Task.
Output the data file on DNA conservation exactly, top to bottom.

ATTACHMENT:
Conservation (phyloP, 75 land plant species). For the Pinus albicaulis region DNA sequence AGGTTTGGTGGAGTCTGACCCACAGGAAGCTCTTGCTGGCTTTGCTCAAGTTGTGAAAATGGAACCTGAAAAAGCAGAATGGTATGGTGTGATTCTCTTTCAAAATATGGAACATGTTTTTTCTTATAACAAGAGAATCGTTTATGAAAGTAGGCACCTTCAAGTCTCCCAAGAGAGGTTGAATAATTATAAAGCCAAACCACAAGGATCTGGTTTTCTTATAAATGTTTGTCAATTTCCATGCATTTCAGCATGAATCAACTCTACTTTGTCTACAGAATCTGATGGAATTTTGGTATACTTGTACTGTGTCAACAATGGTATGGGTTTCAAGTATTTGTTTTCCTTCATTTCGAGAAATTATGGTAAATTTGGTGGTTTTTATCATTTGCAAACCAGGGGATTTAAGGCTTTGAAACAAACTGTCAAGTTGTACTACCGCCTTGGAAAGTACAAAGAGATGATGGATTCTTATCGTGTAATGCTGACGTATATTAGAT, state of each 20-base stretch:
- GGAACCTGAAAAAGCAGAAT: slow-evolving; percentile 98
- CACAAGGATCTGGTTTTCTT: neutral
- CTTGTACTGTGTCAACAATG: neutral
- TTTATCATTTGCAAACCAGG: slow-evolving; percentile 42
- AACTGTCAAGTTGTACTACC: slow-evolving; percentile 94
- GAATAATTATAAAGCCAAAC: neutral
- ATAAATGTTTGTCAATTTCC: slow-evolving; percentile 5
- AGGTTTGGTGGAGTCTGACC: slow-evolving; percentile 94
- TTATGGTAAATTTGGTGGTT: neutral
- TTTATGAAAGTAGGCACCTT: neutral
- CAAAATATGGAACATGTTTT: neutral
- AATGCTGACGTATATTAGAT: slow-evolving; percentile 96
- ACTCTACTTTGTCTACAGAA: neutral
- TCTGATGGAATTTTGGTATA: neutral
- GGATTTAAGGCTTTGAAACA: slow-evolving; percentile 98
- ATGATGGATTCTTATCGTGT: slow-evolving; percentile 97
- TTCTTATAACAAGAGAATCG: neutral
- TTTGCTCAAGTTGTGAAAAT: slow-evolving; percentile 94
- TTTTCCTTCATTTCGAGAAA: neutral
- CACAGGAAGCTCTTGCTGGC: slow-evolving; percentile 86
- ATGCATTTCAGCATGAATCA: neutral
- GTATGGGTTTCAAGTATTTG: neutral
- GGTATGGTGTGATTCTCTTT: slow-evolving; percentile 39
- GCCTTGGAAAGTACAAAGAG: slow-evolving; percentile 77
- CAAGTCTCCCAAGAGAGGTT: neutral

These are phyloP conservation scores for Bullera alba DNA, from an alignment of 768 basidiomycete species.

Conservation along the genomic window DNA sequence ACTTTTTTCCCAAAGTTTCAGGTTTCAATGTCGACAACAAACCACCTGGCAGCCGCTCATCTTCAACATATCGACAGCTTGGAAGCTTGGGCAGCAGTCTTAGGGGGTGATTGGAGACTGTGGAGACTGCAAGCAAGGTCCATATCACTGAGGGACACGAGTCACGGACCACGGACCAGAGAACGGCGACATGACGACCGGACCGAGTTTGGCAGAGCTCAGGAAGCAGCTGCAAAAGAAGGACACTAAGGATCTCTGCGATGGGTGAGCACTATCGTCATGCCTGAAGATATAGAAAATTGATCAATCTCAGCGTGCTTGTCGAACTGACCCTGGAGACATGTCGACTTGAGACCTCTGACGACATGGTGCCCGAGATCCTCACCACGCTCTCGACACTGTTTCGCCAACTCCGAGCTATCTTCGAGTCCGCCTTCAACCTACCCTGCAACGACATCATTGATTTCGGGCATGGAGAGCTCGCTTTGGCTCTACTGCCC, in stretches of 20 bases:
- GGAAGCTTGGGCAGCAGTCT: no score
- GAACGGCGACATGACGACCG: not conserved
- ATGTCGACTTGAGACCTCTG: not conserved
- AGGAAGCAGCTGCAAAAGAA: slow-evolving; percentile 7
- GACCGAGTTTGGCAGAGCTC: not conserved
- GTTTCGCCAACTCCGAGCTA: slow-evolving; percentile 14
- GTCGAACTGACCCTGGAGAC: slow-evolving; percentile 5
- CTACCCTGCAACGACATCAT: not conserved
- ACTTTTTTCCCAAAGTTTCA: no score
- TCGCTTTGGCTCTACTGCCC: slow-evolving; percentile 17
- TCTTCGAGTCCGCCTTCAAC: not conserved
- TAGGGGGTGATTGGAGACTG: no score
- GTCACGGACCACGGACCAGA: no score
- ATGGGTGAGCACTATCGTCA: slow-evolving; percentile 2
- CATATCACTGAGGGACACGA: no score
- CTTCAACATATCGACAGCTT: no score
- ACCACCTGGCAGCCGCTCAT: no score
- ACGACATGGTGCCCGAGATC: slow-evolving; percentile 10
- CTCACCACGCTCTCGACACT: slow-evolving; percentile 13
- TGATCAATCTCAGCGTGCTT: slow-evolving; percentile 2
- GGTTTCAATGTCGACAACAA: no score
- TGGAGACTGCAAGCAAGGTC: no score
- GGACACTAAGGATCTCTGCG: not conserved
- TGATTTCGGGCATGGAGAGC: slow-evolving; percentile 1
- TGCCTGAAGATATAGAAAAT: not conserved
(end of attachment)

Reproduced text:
Conservation (phyloP, 75 land plant species). For the Pinus albicaulis region DNA sequence AGGTTTGGTGGAGTCTGACCCACAGGAAGCTCTTGCTGGCTTTGCTCAAGTTGTGAAAATGGAACCTGAAAAAGCAGAATGGTATGGTGTGATTCTCTTTCAAAATATGGAACATGTTTTTTCTTATAACAAGAGAATCGTTTATGAAAGTAGGCACCTTCAAGTCTCCCAAGAGAGGTTGAATAATTATAAAGCCAAACCACAAGGATCTGGTTTTCTTATAAATGTTTGTCAATTTCCATGCATTTCAGCATGAATCAACTCTACTTTGTCTACAGAATCTGATGGAATTTTGGTATACTTGTACTGTGTCAACAATGGTATGGGTTTCAAGTATTTGTTTTCCTTCATTTCGAGAAATTATGGTAAATTTGGTGGTTTTTATCATTTGCAAACCAGGGGATTTAAGGCTTTGAAACAAACTGTCAAGTTGTACTACCGCCTTGGAAAGTACAAAGAGATGATGGATTCTTATCGTGTAATGCTGACGTATATTAGAT, state of each 20-base stretch:
- GGAACCTGAAAAAGCAGAAT: slow-evolving; percentile 98
- CACAAGGATCTGGTTTTCTT: neutral
- CTTGTACTGTGTCAACAATG: neutral
- TTTATCATTTGCAAACCAGG: slow-evolving; percentile 42
- AACTGTCAAGTTGTACTACC: slow-evolving; percentile 94
- GAATAATTATAAAGCCAAAC: neutral
- ATAAATGTTTGTCAATTTCC: slow-evolving; percentile 5
- AGGTTTGGTGGAGTCTGACC: slow-evolving; percentile 94
- TTATGGTAAATTTGGTGGTT: neutral
- TTTATGAAAGTAGGCACCTT: neutral
- CAAAATATGGAACATGTTTT: neutral
- AATGCTGACGTATATTAGAT: slow-evolving; percentile 96
- ACTCTACTTTGTCTACAGAA: neutral
- TCTGATGGAATTTTGGTATA: neutral
- GGATTTAAGGCTTTGAAACA: slow-evolving; percentile 98
- ATGATGGATTCTTATCGTGT: slow-evolving; percentile 97
- TTCTTATAACAAGAGAATCG: neutral
- TTTGCTCAAGTTGTGAAAAT: slow-evolving; percentile 94
- TTTTCCTTCATTTCGAGAAA: neutral
- CACAGGAAGCTCTTGCTGGC: slow-evolving; percentile 86
- ATGCATTTCAGCATGAATCA: neutral
- GTATGGGTTTCAAGTATTTG: neutral
- GGTATGGTGTGATTCTCTTT: slow-evolving; percentile 39
- GCCTTGGAAAGTACAAAGAG: slow-evolving; percentile 77
- CAAGTCTCCCAAGAGAGGTT: neutral

These are phyloP conservation scores for Bullera alba DNA, from an alignment of 768 basidiomycete species.

Conservation along the genomic window DNA sequence ACTTTTTTCCCAAAGTTTCAGGTTTCAATGTCGACAACAAACCACCTGGCAGCCGCTCATCTTCAACATATCGACAGCTTGGAAGCTTGGGCAGCAGTCTTAGGGGGTGATTGGAGACTGTGGAGACTGCAAGCAAGGTCCATATCACTGAGGGACACGAGTCACGGACCACGGACCAGAGAACGGCGACATGACGACCGGACCGAGTTTGGCAGAGCTCAGGAAGCAGCTGCAAAAGAAGGACACTAAGGATCTCTGCGATGGGTGAGCACTATCGTCATGCCTGAAGATATAGAAAATTGATCAATCTCAGCGTGCTTGTCGAACTGACCCTGGAGACATGTCGACTTGAGACCTCTGACGACATGGTGCCCGAGATCCTCACCACGCTCTCGACACTGTTTCGCCAACTCCGAGCTATCTTCGAGTCCGCCTTCAACCTACCCTGCAACGACATCATTGATTTCGGGCATGGAGAGCTCGCTTTGGCTCTACTGCCC, in stretches of 20 bases:
- GGAAGCTTGGGCAGCAGTCT: no score
- GAACGGCGACATGACGACCG: not conserved
- ATGTCGACTTGAGACCTCTG: not conserved
- AGGAAGCAGCTGCAAAAGAA: slow-evolving; percentile 7
- GACCGAGTTTGGCAGAGCTC: not conserved
- GTTTCGCCAACTCCGAGCTA: slow-evolving; percentile 14
- GTCGAACTGACCCTGGAGAC: slow-evolving; percentile 5
- CTACCCTGCAACGACATCAT: not conserved
- ACTTTTTTCCCAAAGTTTCA: no score
- TCGCTTTGGCTCTACTGCCC: slow-evolving; percentile 17
- TCTTCGAGTCCGCCTTCAAC: not conserved
- TAGGGGGTGATTGGAGACTG: no score
- GTCACGGACCACGGACCAGA: no score
- ATGGGTGAGCACTATCGTCA: slow-evolving; percentile 2
- CATATCACTGAGGGACACGA: no score
- CTTCAACATATCGACAGCTT: no score
- ACCACCTGGCAGCCGCTCAT: no score
- ACGACATGGTGCCCGAGATC: slow-evolving; percentile 10
- CTCACCACGCTCTCGACACT: slow-evolving; percentile 13
- TGATCAATCTCAGCGTGCTT: slow-evolving; percentile 2
- GGTTTCAATGTCGACAACAA: no score
- TGGAGACTGCAAGCAAGGTC: no score
- GGACACTAAGGATCTCTGCG: not conserved
- TGATTTCGGGCATGGAGAGC: slow-evolving; percentile 1
- TGCCTGAAGATATAGAAAAT: not conserved